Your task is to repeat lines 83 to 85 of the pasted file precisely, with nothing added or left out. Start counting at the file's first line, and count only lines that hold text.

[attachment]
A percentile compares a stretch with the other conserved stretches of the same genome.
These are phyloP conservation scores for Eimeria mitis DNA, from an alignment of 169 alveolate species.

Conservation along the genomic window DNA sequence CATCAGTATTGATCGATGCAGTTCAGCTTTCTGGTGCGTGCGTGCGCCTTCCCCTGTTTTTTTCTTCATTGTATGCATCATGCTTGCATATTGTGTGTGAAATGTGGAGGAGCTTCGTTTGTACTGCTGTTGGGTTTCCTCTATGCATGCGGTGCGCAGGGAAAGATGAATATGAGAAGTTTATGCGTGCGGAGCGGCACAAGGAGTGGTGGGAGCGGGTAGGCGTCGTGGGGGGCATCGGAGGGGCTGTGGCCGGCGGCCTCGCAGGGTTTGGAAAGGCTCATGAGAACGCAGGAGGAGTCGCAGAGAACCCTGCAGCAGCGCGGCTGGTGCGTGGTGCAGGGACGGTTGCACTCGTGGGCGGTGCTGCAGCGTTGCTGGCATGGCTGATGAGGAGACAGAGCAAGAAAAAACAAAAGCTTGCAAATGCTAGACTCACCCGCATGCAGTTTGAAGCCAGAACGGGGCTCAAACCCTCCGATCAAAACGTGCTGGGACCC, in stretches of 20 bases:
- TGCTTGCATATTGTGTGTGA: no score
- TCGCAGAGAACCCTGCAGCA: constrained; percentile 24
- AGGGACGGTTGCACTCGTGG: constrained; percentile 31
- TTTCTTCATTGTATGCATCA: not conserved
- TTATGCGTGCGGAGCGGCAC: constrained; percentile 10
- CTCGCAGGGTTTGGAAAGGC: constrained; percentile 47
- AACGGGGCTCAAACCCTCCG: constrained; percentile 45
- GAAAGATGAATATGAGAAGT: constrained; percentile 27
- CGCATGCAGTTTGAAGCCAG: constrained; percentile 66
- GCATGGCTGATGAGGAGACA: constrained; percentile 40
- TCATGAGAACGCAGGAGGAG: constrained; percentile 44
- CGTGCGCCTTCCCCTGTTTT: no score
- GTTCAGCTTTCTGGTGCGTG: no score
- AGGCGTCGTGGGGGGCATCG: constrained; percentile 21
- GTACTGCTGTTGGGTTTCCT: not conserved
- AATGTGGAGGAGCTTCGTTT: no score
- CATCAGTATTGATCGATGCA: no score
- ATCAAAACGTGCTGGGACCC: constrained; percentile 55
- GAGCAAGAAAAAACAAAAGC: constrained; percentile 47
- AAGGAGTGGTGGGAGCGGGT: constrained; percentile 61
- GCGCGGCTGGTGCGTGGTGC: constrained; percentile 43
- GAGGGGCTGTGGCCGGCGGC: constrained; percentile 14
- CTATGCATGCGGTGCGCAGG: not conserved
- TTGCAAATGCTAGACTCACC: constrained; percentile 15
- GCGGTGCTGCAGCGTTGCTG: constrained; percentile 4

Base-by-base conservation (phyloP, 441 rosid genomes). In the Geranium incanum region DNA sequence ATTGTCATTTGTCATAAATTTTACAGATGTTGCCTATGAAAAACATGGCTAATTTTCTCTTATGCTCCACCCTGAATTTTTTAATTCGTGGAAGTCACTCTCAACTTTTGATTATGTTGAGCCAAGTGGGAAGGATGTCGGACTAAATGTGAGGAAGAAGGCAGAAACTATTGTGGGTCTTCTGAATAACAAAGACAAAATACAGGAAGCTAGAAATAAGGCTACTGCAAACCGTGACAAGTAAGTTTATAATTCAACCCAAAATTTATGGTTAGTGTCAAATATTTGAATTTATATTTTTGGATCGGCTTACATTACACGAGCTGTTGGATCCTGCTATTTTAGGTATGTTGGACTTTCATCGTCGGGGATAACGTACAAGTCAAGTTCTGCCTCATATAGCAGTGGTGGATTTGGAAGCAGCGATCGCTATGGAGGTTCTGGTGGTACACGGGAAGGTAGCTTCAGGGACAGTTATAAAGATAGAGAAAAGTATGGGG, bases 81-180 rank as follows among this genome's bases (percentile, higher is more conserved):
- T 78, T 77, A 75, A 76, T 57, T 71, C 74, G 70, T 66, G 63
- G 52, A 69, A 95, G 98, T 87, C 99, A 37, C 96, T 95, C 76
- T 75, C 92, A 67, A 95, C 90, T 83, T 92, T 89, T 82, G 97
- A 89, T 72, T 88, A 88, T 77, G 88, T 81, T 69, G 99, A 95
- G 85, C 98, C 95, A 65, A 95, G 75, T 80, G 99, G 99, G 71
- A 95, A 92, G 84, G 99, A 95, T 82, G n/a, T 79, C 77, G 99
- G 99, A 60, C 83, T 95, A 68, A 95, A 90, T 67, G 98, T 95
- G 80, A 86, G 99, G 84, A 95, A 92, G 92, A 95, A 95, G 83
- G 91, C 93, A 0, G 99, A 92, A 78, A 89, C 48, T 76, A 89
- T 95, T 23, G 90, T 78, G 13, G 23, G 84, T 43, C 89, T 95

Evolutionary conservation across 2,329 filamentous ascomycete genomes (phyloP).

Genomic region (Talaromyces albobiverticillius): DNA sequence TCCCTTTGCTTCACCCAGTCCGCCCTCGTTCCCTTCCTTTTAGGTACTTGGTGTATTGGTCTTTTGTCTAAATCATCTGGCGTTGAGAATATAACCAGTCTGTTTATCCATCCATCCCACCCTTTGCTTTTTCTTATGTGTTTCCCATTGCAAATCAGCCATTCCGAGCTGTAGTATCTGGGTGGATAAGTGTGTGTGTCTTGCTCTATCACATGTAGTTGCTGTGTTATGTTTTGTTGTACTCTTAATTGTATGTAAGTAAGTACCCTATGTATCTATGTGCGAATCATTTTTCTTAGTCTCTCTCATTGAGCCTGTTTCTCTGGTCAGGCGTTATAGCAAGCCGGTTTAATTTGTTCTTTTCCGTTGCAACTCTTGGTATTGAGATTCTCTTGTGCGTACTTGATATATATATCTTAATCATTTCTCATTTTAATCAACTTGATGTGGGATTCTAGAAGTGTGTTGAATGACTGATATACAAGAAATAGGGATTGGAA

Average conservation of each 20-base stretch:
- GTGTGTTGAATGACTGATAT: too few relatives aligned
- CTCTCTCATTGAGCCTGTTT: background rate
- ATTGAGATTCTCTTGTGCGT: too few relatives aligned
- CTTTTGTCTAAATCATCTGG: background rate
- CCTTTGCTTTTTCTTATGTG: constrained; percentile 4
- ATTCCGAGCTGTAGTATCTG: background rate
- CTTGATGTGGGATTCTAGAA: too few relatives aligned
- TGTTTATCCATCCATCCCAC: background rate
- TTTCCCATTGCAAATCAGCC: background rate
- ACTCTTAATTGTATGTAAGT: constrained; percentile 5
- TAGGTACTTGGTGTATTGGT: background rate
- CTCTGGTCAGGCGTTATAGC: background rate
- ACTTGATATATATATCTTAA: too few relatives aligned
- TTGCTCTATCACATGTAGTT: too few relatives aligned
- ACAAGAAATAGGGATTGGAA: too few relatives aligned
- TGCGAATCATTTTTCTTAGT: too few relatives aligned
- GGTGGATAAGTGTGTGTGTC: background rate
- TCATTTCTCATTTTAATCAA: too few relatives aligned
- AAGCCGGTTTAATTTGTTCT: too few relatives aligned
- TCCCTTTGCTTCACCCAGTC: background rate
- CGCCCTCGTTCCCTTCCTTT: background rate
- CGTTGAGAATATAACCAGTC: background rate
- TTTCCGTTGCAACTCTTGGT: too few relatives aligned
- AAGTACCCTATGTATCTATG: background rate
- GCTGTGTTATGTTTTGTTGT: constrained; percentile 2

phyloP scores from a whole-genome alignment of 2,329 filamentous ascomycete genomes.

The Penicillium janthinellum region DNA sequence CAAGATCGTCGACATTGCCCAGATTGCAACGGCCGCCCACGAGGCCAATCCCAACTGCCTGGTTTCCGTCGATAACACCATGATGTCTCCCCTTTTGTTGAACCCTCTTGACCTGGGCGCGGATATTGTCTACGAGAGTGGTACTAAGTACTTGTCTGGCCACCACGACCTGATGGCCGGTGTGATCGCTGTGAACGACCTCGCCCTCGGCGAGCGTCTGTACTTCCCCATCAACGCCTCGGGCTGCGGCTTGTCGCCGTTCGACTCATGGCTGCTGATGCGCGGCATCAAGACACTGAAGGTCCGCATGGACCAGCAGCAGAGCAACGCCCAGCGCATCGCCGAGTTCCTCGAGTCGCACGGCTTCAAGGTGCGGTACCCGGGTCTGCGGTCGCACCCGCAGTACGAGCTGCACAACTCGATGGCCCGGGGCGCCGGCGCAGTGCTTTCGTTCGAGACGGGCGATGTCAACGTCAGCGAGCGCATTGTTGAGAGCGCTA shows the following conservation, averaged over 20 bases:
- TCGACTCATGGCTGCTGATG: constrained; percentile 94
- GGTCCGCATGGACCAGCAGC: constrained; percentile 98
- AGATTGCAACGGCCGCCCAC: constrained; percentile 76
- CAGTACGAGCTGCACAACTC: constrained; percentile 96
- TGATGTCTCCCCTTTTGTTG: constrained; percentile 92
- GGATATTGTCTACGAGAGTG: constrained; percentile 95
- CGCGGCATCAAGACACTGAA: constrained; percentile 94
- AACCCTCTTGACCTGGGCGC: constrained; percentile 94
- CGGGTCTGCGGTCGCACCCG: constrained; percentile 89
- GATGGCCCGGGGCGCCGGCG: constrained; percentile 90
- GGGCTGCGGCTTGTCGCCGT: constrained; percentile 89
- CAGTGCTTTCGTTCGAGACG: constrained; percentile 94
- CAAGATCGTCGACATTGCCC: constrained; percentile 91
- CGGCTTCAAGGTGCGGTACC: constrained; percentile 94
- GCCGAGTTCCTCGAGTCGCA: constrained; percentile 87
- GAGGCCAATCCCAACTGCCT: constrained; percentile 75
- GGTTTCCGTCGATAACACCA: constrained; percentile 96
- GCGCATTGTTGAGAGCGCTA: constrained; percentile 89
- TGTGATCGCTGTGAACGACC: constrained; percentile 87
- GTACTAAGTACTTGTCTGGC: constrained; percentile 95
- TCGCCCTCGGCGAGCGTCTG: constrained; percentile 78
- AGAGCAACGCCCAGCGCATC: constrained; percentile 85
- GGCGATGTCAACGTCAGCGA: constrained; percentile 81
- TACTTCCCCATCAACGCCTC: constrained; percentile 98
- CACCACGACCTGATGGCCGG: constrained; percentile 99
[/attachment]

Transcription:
- CGGCTTCAAGGTGCGGTACC: constrained; percentile 94
- GCCGAGTTCCTCGAGTCGCA: constrained; percentile 87
- GAGGCCAATCCCAACTGCCT: constrained; percentile 75